The tea party has been organizing rallies, including a large one this weekend in Orlando, which have mainly focused on the upcoming election.
But what will become of the sprawling, decentralized groups after Nov. 2?
At least one federation of tea party groups plans to use its infrastructure to ensure that Republican candidates make the tax and spending cuts sought by tea party activists, while also challenging Democratic legislation, according to an article in today’s Wall Street Journal:
According to an internal memorandum reviewed by The Wall Street Journal, Tea Party Patriots, an umbrella group that says it works with nearly 3,000 local groups around the U.S., is planning a multipronged campaign that includes advertising, polling, hundreds of rallies, and a summit of newly elected members of Congress early in 2011.
The meeting of newly elected officials, the date of which hasn’t been set, is designed to keep new representatives connected to “what we expect from them,” according to the memo. Incumbent Republican members of Congress and the party’s national leadership won’t be invited, said Mark Meckler, co-founder of the Tea Party Patriots, in an interview.
“The incumbents have allowed us to get into the problems we are in now,” he said. “We hope to get to the freshmen before the incumbents get to them, and start twisting their arms.”
Speaking at a rally in Orlando on Saturday, Grover Norquist of the conservative group Americans for Tax reform said tea party groups should serve as the “exoskeleton” that protects newly elected Republicans against the pressures bound to be imposed on newly elected officials by “the spending interests.”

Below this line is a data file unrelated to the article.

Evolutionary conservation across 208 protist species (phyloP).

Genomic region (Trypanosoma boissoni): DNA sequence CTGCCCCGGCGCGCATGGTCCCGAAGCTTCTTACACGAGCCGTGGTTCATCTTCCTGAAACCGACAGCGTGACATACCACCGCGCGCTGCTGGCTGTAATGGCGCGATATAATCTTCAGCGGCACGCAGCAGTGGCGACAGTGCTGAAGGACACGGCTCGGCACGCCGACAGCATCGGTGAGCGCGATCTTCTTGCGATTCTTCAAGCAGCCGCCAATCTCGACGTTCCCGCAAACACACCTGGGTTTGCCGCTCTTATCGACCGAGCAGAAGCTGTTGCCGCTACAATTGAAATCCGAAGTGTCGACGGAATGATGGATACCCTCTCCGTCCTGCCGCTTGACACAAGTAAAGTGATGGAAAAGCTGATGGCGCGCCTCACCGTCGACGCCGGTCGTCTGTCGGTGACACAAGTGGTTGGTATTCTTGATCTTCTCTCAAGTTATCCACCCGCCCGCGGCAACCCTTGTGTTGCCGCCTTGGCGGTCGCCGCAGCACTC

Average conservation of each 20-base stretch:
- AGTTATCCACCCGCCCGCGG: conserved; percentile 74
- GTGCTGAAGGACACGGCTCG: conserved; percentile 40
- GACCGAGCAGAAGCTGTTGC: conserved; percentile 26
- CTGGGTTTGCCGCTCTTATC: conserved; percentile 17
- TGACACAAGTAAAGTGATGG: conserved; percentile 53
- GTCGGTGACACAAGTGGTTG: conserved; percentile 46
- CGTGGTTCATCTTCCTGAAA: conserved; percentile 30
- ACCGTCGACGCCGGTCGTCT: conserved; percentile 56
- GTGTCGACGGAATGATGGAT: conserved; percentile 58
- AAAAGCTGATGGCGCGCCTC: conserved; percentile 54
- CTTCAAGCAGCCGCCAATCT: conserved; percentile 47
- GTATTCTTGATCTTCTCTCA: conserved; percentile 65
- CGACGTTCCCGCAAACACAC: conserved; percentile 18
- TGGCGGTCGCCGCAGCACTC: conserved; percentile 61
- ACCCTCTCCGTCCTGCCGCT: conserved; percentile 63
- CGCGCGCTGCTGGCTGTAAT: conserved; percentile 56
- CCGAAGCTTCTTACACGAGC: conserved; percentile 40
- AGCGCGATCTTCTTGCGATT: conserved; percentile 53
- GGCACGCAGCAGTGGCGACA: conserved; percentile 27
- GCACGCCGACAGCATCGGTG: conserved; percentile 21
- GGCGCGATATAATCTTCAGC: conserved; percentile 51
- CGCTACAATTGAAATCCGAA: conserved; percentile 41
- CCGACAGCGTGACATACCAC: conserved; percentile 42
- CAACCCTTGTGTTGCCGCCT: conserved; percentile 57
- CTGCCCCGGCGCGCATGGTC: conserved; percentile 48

In other words, he envisions a sustained grassroots mobilization that will both enforce the ideals that inspire tea party activists among newly elected Republicans and provide them with a source of political cover.
Whether and how that actually takes shape, and what relationship the tea party develops with the broader Republican Party as a whole, remains to be seen. A second Journal article, which contemplates the future presidential prospects of Mitt Romney and Newt Gingrich, illustrates the divide:
According to a recent Wall Street Journal/NBC News poll, one third of Republicans say they don’t back the tea party. Among this group, a slight plurality says Mr. Romney is the GOP’s “most important leader.”
One third of Republicans support the tea party so strongly that they describe themselves as part of the movement more than they identify as Republicans. Among this group, Mr. Gingrich is considered the GOP’s “most important leader”—ahead of former Alaska Gov. Sarah Palin, who has tied herself closely to tea-party candidates this year.
The final third supports the tea party but identifies more as Republicans. Ms. Palin and former Arkansas Gov. Mike Huckabee are cited as top leaders most often among this group.